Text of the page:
Part of her rehabilitation would be to explore the life choices that caused her to find murder as an appropriate response in such a situation.

I don't think rehabilitation is going to help in instances of extreme emotional disturbances.
Rehabilitation can help a man stop beating his wife, but I don't think an emotional response can be controlled. (see: gay reconditioning)

The primary goal of criminal justice is punishment.

I would have to disagree. Aside from the moral implications of constructing a system designed solely to punish people, creating a system based only around punishment does not produce better people or members for society. Evidence has demonstrated that prisons designed for rehabilitation over punishment are vastly more successful at combatting crime. The US has a prison system mostly designed for punishment. And look at it. 5% of the global population but 25% of the global prison population. Punishment systems also encourage private prisons, which is a terrible idea for fairly obvious reasons.

1. Not solely to punish, but primarily.
2. A good chunk of our prison system is also drug offenders, which is debatable, as why are drugs a punishable offense, and the fact there are task forces means that certain crimes are focused on.
I think the correlation is not causation here. For example, we don't execute murderers en masse, where other countries may do so.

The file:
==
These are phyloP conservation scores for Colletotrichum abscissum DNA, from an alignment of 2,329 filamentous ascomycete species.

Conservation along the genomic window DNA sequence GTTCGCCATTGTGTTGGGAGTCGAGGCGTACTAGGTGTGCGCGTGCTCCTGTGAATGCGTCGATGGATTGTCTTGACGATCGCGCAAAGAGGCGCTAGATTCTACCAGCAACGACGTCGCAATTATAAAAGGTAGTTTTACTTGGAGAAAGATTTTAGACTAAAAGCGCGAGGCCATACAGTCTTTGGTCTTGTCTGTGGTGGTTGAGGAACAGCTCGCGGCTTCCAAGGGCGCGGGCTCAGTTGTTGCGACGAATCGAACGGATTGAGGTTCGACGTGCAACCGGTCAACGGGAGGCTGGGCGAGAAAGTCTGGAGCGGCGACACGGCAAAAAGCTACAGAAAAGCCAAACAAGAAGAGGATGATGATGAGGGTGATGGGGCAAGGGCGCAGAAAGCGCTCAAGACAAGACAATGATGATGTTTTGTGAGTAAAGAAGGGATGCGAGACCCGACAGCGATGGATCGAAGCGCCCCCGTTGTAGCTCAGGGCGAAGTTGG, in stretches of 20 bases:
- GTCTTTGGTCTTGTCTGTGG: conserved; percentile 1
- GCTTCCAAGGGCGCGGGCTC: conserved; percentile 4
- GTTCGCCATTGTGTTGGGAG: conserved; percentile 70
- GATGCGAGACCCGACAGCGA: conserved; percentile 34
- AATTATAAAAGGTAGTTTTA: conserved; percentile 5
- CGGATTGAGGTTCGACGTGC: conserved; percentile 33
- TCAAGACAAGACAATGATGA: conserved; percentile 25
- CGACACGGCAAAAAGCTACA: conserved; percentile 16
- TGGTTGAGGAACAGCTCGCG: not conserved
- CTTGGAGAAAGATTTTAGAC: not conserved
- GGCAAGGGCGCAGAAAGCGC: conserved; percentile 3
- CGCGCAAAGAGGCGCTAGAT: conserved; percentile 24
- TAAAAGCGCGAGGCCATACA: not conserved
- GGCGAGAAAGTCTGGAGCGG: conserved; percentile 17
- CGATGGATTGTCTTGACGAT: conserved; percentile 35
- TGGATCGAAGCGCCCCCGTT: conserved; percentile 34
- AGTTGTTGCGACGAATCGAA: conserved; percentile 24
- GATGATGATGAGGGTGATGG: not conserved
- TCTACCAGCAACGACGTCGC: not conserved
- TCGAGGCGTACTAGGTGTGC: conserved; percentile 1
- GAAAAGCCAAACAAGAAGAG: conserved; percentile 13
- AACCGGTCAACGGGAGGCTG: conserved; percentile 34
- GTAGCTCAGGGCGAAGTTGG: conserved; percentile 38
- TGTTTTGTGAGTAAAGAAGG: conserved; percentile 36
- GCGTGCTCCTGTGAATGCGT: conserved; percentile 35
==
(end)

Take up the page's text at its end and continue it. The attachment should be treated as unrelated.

I think capital punishment and even life in prison is outlawed in Europe on human rights grounds. (http://blogs.telegraph.co.uk...) Amazing what you can learn from some of the debates here. So I would say that compared to other OECD nations, we are behind the curve in this sense. I'm not sure I agree (at all) with such a "humane" stance, but it's certainly placing far less emphasis on punishment than we do.

I was thinking more along the lines of Korea, China, India, Africa, and Mexico. Places that may be corrupt, and have a huge segment of the population.
Also, a good chunk of our prisoners are non-violent, and ought not be in prison.
Jail, maybe, but not prison.
My work here is, finally, done.
wrichcirw
Posts: 11,196
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1/29/2014 10:41:37 AM
Posted: 2 years ago
At 1/29/2014 10:26:58 AM, Khaos_Mage wrote:
At 1/29/2014 10:21:32 AM, wrichcirw wrote:
At 1/29/2014 9:53:37 AM, Khaos_Mage wrote:
At 1/29/2014 9:28:59 AM, EndarkenedRationalist wrote:
At 1/29/2014 8:04:58 AM, Khaos_Mage wrote:
I am tired of hearing people say that the goal of criminal justice is rehabilitation, not punishment. While rehabilitation is applicable in some cases, like getting an education to avoid crimes of poverty despration like burglary or armed robbery, or rehab for drug offenders or wife beater, the simple truth is, the vast majority of major sentences are likely not in need of rehabilitation, IMO.